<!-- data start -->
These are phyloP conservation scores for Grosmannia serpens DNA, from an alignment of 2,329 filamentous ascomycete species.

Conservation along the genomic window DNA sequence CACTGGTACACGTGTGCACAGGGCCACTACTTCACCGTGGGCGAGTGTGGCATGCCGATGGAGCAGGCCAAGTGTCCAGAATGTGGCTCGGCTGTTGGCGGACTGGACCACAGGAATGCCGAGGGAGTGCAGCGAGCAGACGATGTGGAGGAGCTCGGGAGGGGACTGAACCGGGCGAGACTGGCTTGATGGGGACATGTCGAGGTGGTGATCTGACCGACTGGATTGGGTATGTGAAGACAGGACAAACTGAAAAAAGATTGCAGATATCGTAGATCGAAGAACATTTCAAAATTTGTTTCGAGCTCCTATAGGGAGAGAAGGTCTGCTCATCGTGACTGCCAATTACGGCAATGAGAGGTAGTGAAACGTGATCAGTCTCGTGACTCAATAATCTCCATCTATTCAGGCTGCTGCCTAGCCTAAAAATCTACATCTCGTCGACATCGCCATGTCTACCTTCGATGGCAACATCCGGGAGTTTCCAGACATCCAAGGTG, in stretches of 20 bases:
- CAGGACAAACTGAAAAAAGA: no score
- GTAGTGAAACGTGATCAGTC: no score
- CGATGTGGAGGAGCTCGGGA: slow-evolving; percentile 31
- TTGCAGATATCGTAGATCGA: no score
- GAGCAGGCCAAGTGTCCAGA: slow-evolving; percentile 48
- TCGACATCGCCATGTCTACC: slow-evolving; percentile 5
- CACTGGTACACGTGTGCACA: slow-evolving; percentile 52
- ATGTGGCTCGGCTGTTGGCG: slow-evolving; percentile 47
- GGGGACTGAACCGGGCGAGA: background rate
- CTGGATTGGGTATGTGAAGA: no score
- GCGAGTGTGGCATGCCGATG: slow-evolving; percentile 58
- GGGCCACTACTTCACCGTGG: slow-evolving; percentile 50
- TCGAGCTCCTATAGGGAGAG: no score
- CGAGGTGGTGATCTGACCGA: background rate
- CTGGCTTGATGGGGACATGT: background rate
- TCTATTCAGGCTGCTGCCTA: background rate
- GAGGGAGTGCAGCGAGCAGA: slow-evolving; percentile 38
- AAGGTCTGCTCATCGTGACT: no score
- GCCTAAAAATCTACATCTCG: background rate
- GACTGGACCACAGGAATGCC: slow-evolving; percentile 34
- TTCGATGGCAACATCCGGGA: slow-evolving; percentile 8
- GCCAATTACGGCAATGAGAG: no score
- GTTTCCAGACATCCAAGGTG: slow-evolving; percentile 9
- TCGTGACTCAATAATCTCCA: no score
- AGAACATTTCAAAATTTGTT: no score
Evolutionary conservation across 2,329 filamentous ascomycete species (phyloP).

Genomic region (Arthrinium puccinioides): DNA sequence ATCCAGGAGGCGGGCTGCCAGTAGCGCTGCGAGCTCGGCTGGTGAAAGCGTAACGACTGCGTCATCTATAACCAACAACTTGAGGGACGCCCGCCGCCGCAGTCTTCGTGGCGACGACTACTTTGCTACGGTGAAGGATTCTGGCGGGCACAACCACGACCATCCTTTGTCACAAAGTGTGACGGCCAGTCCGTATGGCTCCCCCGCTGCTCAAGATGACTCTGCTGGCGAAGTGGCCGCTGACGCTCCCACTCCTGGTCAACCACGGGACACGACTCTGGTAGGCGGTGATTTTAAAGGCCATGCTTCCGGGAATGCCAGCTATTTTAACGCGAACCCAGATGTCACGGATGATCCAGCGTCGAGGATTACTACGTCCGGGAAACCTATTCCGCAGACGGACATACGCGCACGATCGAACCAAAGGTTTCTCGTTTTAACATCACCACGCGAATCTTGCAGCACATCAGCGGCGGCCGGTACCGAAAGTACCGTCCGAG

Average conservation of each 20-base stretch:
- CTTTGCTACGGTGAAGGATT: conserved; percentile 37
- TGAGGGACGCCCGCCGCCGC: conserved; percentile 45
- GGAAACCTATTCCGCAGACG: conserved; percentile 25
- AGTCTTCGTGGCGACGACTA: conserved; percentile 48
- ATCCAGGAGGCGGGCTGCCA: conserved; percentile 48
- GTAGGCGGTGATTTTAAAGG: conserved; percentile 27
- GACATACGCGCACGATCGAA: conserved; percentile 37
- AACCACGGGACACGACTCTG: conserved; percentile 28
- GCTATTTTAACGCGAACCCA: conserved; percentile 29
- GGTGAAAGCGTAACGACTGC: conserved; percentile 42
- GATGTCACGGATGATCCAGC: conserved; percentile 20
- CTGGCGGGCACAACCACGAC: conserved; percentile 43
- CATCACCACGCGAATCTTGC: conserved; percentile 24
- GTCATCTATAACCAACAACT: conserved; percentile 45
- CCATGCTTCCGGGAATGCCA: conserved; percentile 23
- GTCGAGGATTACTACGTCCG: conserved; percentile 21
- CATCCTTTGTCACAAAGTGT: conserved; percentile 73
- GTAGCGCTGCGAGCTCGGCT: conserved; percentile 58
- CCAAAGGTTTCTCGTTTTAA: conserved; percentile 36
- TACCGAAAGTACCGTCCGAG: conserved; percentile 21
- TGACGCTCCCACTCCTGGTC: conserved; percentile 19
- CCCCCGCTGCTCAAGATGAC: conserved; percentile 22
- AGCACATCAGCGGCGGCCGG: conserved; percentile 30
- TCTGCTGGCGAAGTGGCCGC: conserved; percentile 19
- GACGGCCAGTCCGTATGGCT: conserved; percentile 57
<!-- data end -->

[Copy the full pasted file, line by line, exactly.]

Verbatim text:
These are phyloP conservation scores for Grosmannia serpens DNA, from an alignment of 2,329 filamentous ascomycete species.

Conservation along the genomic window DNA sequence CACTGGTACACGTGTGCACAGGGCCACTACTTCACCGTGGGCGAGTGTGGCATGCCGATGGAGCAGGCCAAGTGTCCAGAATGTGGCTCGGCTGTTGGCGGACTGGACCACAGGAATGCCGAGGGAGTGCAGCGAGCAGACGATGTGGAGGAGCTCGGGAGGGGACTGAACCGGGCGAGACTGGCTTGATGGGGACATGTCGAGGTGGTGATCTGACCGACTGGATTGGGTATGTGAAGACAGGACAAACTGAAAAAAGATTGCAGATATCGTAGATCGAAGAACATTTCAAAATTTGTTTCGAGCTCCTATAGGGAGAGAAGGTCTGCTCATCGTGACTGCCAATTACGGCAATGAGAGGTAGTGAAACGTGATCAGTCTCGTGACTCAATAATCTCCATCTATTCAGGCTGCTGCCTAGCCTAAAAATCTACATCTCGTCGACATCGCCATGTCTACCTTCGATGGCAACATCCGGGAGTTTCCAGACATCCAAGGTG, in stretches of 20 bases:
- CAGGACAAACTGAAAAAAGA: no score
- GTAGTGAAACGTGATCAGTC: no score
- CGATGTGGAGGAGCTCGGGA: slow-evolving; percentile 31
- TTGCAGATATCGTAGATCGA: no score
- GAGCAGGCCAAGTGTCCAGA: slow-evolving; percentile 48
- TCGACATCGCCATGTCTACC: slow-evolving; percentile 5
- CACTGGTACACGTGTGCACA: slow-evolving; percentile 52
- ATGTGGCTCGGCTGTTGGCG: slow-evolving; percentile 47
- GGGGACTGAACCGGGCGAGA: background rate
- CTGGATTGGGTATGTGAAGA: no score
- GCGAGTGTGGCATGCCGATG: slow-evolving; percentile 58
- GGGCCACTACTTCACCGTGG: slow-evolving; percentile 50
- TCGAGCTCCTATAGGGAGAG: no score
- CGAGGTGGTGATCTGACCGA: background rate
- CTGGCTTGATGGGGACATGT: background rate
- TCTATTCAGGCTGCTGCCTA: background rate
- GAGGGAGTGCAGCGAGCAGA: slow-evolving; percentile 38
- AAGGTCTGCTCATCGTGACT: no score
- GCCTAAAAATCTACATCTCG: background rate
- GACTGGACCACAGGAATGCC: slow-evolving; percentile 34
- TTCGATGGCAACATCCGGGA: slow-evolving; percentile 8
- GCCAATTACGGCAATGAGAG: no score
- GTTTCCAGACATCCAAGGTG: slow-evolving; percentile 9
- TCGTGACTCAATAATCTCCA: no score
- AGAACATTTCAAAATTTGTT: no score
Evolutionary conservation across 2,329 filamentous ascomycete species (phyloP).

Genomic region (Arthrinium puccinioides): DNA sequence ATCCAGGAGGCGGGCTGCCAGTAGCGCTGCGAGCTCGGCTGGTGAAAGCGTAACGACTGCGTCATCTATAACCAACAACTTGAGGGACGCCCGCCGCCGCAGTCTTCGTGGCGACGACTACTTTGCTACGGTGAAGGATTCTGGCGGGCACAACCACGACCATCCTTTGTCACAAAGTGTGACGGCCAGTCCGTATGGCTCCCCCGCTGCTCAAGATGACTCTGCTGGCGAAGTGGCCGCTGACGCTCCCACTCCTGGTCAACCACGGGACACGACTCTGGTAGGCGGTGATTTTAAAGGCCATGCTTCCGGGAATGCCAGCTATTTTAACGCGAACCCAGATGTCACGGATGATCCAGCGTCGAGGATTACTACGTCCGGGAAACCTATTCCGCAGACGGACATACGCGCACGATCGAACCAAAGGTTTCTCGTTTTAACATCACCACGCGAATCTTGCAGCACATCAGCGGCGGCCGGTACCGAAAGTACCGTCCGAG

Average conservation of each 20-base stretch:
- CTTTGCTACGGTGAAGGATT: conserved; percentile 37
- TGAGGGACGCCCGCCGCCGC: conserved; percentile 45
- GGAAACCTATTCCGCAGACG: conserved; percentile 25
- AGTCTTCGTGGCGACGACTA: conserved; percentile 48
- ATCCAGGAGGCGGGCTGCCA: conserved; percentile 48
- GTAGGCGGTGATTTTAAAGG: conserved; percentile 27
- GACATACGCGCACGATCGAA: conserved; percentile 37
- AACCACGGGACACGACTCTG: conserved; percentile 28
- GCTATTTTAACGCGAACCCA: conserved; percentile 29
- GGTGAAAGCGTAACGACTGC: conserved; percentile 42
- GATGTCACGGATGATCCAGC: conserved; percentile 20
- CTGGCGGGCACAACCACGAC: conserved; percentile 43
- CATCACCACGCGAATCTTGC: conserved; percentile 24
- GTCATCTATAACCAACAACT: conserved; percentile 45
- CCATGCTTCCGGGAATGCCA: conserved; percentile 23
- GTCGAGGATTACTACGTCCG: conserved; percentile 21
- CATCCTTTGTCACAAAGTGT: conserved; percentile 73
- GTAGCGCTGCGAGCTCGGCT: conserved; percentile 58
- CCAAAGGTTTCTCGTTTTAA: conserved; percentile 36
- TACCGAAAGTACCGTCCGAG: conserved; percentile 21
- TGACGCTCCCACTCCTGGTC: conserved; percentile 19
- CCCCCGCTGCTCAAGATGAC: conserved; percentile 22
- AGCACATCAGCGGCGGCCGG: conserved; percentile 30
- TCTGCTGGCGAAGTGGCCGC: conserved; percentile 19
- GACGGCCAGTCCGTATGGCT: conserved; percentile 57